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Taking the leap: Migrating to a new platform

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At some point, most organizations need to migrate information from one platform to another, for any number of reasons. Their current platform may not have certain features that have become essential. For example, suggested Ruchir Shah, platform migration specialist at Zealous System, “Perhaps the company’s legacy ecommerce platform does not support mobile commerce. As mobile shopping becomes increasingly popular, this limitation could hinder the company’s ability to reach customers effectively.” Zealous System specializes in developing digital products for a wide range of industries. In many cases, this requires migrating data from a legacy platform to a new one, so the company has developed expertise in this area.

As digital transformations progress, being able to integrate multiple applications becomes increasingly important, since this capability enables organizations to get a full picture of the customer and to automate customer-facing applications and enterprise processes. “An example is a manufacturing company that uses a legacy ERP system that doesn’t integrate well with the newer supply chain management software,” Shah commented. “The lack of integration capability can lead to inefficiencies in data flow automation. By integrating to a new platform, the company can streamline its operations and improve overall efficiency.”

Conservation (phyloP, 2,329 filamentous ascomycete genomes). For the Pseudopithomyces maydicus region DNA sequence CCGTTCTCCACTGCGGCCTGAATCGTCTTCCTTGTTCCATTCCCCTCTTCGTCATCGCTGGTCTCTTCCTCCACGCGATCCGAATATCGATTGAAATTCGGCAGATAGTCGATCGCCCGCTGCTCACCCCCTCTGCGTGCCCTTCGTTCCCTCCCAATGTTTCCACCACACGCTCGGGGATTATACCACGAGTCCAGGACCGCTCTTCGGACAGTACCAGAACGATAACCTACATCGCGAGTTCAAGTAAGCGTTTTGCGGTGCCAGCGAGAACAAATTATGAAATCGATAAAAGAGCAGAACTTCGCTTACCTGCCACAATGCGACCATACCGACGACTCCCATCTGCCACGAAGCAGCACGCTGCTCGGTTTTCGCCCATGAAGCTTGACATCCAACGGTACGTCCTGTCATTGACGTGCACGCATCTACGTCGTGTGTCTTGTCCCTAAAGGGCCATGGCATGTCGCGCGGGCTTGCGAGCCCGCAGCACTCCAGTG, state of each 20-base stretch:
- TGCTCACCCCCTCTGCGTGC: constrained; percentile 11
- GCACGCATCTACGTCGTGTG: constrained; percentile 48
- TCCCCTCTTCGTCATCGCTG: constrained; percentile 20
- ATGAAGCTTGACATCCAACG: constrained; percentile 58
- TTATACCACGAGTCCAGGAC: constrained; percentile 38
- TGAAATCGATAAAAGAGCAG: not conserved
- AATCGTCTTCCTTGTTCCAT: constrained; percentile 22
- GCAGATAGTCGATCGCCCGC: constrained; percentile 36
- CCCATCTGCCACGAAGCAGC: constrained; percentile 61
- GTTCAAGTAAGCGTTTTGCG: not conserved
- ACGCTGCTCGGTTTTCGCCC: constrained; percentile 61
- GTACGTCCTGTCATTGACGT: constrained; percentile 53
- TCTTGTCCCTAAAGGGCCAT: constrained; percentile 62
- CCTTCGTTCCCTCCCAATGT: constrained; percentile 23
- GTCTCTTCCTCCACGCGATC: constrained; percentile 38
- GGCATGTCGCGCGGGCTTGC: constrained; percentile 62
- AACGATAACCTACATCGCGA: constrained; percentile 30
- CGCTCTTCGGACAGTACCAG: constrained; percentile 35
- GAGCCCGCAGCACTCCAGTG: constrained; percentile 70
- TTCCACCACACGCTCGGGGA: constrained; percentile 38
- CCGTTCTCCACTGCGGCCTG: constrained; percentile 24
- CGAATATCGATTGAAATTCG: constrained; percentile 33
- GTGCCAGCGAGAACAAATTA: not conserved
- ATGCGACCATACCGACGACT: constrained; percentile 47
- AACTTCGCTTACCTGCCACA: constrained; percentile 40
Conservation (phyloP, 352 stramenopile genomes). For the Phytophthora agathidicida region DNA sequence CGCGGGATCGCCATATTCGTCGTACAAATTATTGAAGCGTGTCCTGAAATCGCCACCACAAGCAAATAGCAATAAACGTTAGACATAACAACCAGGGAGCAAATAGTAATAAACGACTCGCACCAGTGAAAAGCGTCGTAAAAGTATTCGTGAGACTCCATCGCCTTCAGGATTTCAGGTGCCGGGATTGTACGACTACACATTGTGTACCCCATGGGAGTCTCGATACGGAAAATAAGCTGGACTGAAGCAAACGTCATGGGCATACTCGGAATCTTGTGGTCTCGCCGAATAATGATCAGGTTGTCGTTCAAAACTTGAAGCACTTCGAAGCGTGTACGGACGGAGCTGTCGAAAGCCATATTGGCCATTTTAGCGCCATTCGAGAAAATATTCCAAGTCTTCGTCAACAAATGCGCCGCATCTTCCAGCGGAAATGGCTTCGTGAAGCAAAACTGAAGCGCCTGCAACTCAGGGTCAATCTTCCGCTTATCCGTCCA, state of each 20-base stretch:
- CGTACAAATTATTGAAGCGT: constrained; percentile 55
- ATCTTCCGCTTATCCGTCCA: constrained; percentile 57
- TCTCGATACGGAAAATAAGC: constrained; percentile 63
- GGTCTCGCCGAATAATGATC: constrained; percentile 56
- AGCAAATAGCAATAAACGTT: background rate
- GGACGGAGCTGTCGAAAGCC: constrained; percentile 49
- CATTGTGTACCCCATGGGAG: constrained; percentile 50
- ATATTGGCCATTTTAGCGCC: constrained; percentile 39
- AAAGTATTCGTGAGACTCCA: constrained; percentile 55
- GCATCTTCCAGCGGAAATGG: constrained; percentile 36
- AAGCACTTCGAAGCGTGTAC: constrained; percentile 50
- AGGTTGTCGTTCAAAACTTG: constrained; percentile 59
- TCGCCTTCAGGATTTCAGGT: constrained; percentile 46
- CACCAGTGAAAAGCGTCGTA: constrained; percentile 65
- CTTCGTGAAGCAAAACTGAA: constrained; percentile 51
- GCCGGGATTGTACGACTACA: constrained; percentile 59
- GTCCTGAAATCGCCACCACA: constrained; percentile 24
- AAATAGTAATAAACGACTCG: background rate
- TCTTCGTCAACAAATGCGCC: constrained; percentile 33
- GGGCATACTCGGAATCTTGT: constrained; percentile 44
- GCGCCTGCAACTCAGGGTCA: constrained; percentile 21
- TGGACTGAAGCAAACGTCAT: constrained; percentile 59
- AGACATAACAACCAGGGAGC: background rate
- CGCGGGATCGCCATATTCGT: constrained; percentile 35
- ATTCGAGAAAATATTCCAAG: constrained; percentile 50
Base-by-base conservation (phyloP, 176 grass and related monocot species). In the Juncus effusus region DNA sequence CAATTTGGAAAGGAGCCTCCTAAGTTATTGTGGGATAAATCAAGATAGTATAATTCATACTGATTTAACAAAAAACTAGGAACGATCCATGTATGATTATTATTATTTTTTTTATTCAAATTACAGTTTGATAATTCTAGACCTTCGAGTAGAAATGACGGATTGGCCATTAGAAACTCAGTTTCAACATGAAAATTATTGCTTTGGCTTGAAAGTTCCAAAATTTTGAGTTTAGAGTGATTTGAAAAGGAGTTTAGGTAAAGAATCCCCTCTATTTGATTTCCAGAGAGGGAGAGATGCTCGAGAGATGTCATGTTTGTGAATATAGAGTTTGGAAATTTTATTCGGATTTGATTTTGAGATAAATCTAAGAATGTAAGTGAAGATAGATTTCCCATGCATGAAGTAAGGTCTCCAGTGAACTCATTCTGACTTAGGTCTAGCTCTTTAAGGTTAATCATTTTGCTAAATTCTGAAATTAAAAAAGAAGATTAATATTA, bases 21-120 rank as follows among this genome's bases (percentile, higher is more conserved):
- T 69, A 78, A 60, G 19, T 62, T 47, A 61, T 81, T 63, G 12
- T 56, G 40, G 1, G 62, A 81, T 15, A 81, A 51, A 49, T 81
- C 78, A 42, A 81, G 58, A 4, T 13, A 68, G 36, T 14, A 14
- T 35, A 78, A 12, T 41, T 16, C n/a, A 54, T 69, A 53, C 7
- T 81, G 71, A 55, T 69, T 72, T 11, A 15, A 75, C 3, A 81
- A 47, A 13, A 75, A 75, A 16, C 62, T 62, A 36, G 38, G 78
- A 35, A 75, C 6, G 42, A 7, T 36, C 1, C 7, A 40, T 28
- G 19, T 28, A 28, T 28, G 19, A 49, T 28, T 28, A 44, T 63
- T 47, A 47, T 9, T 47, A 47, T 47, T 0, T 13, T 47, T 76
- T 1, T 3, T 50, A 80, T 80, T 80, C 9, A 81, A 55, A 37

Another typical reason for an organization to migrate to a different platform is the necessity of meeting new regulations, such as those related to compliance or privacy. “In financial services, regulations change, generally becoming more restrictive,” observed Marni Carmichael, VP of marketing at ImageSource. “The platform in use may not be viable in the long term if it does not provide robust compliance capability or adapt easily to changes.”

ImageSource began as a systems integrator and historically needed multiple components to build customized content management systems. Over the years, the company developed its own platform to fill gaps it was finding in other systems or to meet specific needs of customers. The resulting platform, called ILINX, focuses on enabling organizations to convert content to knowledge with AI-driven workflows, ultimately delivering user-specific business process experiences.

Legacy systems and silos comprise another motivation for moving to a new, unified platform. “Many companies have old systems with a lot of content sprawl,” noted Carmichael. “Even with Office 365 as a primary platform, documents end up everywhere. It can be difficult to apply consistent retention policies and know where the content is.” The existence of multiple repositories relates to another reason for migration: cost. With various content management systems having grown up over the years, maintenance and licensing costs may not be sustainable, so a new approach can become attractive.

Big bang or trickle?

Several methods of data migration can be used. “If the volume of content is relatively small and the organization can tolerate some downtime, all data can be transferred from the old platform to the new one in a single large operation,” said Shah. “However, this can be risky for larger datasets or critical systems.” With trickle migration, data transfers incrementally. “This is done in batches or based on specific criteria,” he continued. “It is well-suited for situations where downtime must be minimized and reduces the risk of errors.”

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